Lab Report – 365 18/01/16

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πŸŽ“ πŸ“ LAB REPORT-365 πŸ“ πŸŽ“
#18 Beta-Alanine Facts

Beta-alanine is a modified version of the amino acid Alanine and is a building block of Carnosine.

It is a form of performance enhancer and an amino acid supplement. It tends to stack/go well with creatine to assist sports performance but does not mix well with Taurine (added into red bull) as it may cancel each other out or compete for uptake/absorption.

Beta-alanine has been shown to enhance muscular endurance through assisting in buffering acid in muscles, which can assist in performance in the 60-240 second range. It also seems to aid in lean-mass increases. Anecdotal reports state that athletes can perform one to two more repetitions in the gym when training in sets of 8-12. Beta-alanine is also said to improve cardiovascular exercise performance like rowing or sprinting.

When beta-alanine is taken, it is converted into the molecule Carnosine, which acts as a pH buffer in the body. Carnosine is stored in cells and released in response to drops in pH. Simply put, it will delay the sensation of burning in muscles.

Large doses of Beta-Alanine may cause Paresthesia; a tingling sensation. This is a harmless side effect, however it can be distracting to performance.

Beta-alanine can be found in meats such as Beef, Pork, Chicken, and fish, with pork having the higher concentration.

Beta-Alanine is not a banned substance however; if you are considering supplementing this product, ensure you check the product itself. Manufacturers frequently create proprietary mixes/blends, which may contain banned substances. This is most commonly found in Pre-Workout supplements.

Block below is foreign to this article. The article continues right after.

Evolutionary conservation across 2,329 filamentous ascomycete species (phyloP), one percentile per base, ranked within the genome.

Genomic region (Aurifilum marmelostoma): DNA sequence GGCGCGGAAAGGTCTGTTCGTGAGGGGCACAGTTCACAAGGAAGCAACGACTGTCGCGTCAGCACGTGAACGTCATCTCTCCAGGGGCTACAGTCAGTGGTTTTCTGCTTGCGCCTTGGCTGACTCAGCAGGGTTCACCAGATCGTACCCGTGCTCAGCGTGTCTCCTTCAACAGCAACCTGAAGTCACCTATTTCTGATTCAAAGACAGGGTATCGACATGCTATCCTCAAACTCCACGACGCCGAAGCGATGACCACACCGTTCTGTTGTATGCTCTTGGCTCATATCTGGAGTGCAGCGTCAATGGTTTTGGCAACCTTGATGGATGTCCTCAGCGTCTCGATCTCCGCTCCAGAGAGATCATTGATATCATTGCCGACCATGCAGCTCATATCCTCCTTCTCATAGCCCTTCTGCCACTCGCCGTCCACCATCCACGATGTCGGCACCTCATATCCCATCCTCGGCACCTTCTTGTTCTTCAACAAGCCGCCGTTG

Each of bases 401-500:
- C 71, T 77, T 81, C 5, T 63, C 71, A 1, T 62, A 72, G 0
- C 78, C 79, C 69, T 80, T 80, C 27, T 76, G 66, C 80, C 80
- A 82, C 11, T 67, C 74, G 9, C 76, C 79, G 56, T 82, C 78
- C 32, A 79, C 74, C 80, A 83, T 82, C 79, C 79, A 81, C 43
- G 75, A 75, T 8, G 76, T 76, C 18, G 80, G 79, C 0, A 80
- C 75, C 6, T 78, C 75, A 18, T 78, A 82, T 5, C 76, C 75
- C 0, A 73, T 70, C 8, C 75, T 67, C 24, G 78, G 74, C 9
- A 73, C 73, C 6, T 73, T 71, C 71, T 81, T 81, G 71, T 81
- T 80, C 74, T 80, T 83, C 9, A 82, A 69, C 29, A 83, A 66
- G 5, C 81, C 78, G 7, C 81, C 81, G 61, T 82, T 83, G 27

If you are considering taking Beta-Alanine as a supplement, see a qualified dietician or nutritionist for more specific details. This article is intended as an educational guide, not a specific set of instructions on how to take beta-alanine. However, Beta-alanine is well researched and considered quite safe.

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References:

Derave, W., Everaert, I., Beeckman, S., & Baguet, A. (2010). Muscle carnosine metabolism and Ξ²-alanine supplementation in relation to exercise and training.Sports medicine, 40(3), 247-263.

Sale, C., Saunders, B., & Harris, R. C. (2010). Effect of beta-alanine supplementation on muscle carnosine concentrations and exercise performance. Amino acids, 39(2), 321-333.

Stout, J. R., Cramer, J. T., Mielke, M., O’KROY, J. O. S. E. P. H., Torok, D. J., & Zoeller, R. F. (2006). Effects of twenty-eight days of beta-alanine and creatine monohydrate supplementation on the physical working capacity at neuromuscular fatigue threshold. The Journal of Strength & Conditioning Research, 20(4), 928-931.

Zoeller, R. F., Stout, J. R., O’kroy, J. A., Torok, D. J., & Mielke, M. (2007). Effects of 28 days of beta-alanine and creatine monohydrate supplementation on aerobic power, ventilatory and lactate thresholds, and time to exhaustion.Amino acids, 33(3), 505-510.

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